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Long-Term Outcomes of Aromatase Inhibitor Arthralgias

Oct 11, 2016 2:23 am

Aromatase inhibitors (AI) are often given in the setting of estrogen receptor-positive (ER+) breast cancer therapy.

Up to half of women on AI therapy experience joint pain, and up to 20% become non-compliant with their AI therapy because of joint pain. (Citation source

The etiology of this phenomenon is unclear and varied, with potential contributioin by AI metabolism, decline in estrogen levels, vitamin D deficits or upregulation of cytokines and inflammatory pathways resulting in a range of musculoskeletal (MSK) symptoms attributed to AI therapy.

While effective therapy is lacking, one option is AI discontinuation, which if premature may adversely effect breast cancer outcomes.

Larouche et al. have reported their experience with AI-associated arthralgia syndrome. In 2007 they reported 23 patients unified by AI and arthralgia, some manifesting arthritis, sicca syndrome or serologic abnormalities (ANA, rheumatoid factor, or antithyroglobulin antibodies (ATGA). In 2016 they reviewed the long-term outcomes, especially for those who discontinuned AI therapy. 

Of the 23 patients who had received at least 5 years of AI therapy, they reviewed the outcomes of 17 patients (there were 4 lost to followup, and 2 with a breast cancer recurrence). They had received AI therapy with anastrozole (7), exemestane (5), or letrozole (5) and all had a positive ANA, RF, or ATGA. All had discontinued their AI treatment >1 year and were evaluated by a rheumatologist with repeat serologic testing.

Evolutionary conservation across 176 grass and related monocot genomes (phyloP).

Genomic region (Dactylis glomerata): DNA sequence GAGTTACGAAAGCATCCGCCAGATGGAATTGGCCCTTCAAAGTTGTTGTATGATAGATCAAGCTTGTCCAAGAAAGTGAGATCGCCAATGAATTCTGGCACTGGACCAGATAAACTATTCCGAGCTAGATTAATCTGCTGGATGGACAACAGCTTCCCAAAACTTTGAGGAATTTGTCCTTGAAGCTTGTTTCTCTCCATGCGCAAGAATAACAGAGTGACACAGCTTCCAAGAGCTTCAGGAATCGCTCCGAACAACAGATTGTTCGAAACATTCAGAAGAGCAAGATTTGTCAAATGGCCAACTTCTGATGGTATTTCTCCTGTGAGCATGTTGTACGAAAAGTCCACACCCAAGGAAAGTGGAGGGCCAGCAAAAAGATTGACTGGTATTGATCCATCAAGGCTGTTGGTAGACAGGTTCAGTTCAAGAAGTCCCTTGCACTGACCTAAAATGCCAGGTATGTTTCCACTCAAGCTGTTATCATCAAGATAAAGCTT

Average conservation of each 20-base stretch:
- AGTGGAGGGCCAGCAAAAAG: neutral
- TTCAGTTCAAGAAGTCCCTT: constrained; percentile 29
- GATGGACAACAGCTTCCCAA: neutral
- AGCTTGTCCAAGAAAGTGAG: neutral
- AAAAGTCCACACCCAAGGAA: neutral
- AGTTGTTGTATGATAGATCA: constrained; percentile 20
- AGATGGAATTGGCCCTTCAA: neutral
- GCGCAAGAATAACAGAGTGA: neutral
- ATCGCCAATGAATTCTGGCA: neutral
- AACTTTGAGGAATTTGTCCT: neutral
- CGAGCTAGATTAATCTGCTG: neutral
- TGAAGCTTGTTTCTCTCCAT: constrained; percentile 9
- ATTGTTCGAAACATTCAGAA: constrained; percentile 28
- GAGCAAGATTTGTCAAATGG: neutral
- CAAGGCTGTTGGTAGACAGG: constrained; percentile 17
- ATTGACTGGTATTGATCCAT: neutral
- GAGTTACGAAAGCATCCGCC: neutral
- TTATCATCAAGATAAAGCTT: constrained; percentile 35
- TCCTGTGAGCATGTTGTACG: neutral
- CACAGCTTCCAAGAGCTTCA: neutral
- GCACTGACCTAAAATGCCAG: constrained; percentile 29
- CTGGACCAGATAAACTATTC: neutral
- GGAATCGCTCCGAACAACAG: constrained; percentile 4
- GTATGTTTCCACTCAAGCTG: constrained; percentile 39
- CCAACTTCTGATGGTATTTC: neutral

In these 17 patients, the mean age was 62.9 years (53–75) and the mean time since cessation of AI therapy was 23 months (14–30).

Arthralgia had disappeared in 10 of the 17 patients within a mean of 3 months after AI cessation.

Two of the 17 patients had a >50% decrease in joint pain.

Four patients had persistent joint pain mainly affecting the PIPs, MCPs, wrists, and shoulders, and 2 had palpable synovitis and persistent sicca syndrome. One patient had persistent sicca syndrome without joint pain.

Clinical and immunological course of 17 patients who presented with arthralgia and autoimmune abnormalities under AI therapy.

Serologic levels (ANA, RF, ATGA) equally either decreased, remained stable or increased. All tests for CCP were negative.

Another study of 135 women with AI-arthralgia, the MSK features were classified as diffuse pain, neuropathic pain, tendinitis, or joint pain.  In many of these patients there is evident tendinitis, OA with worsening or inflammatory synovitis or symptoms.   Many of the 23 patients reported by Larouche in 2007 inflammatory pain, often associated with sicca syndrome.

In summary, two-thirds of their AI-arthralgia cases had resolution or improvement of joint pain when AI therapy was discontinued. Serologic status was not predictive and a minority of cases may have AI therapy associated with the onset of autoimmune disease or sicca syndrome.

The author has no conflicts of interest to disclose related to this subject

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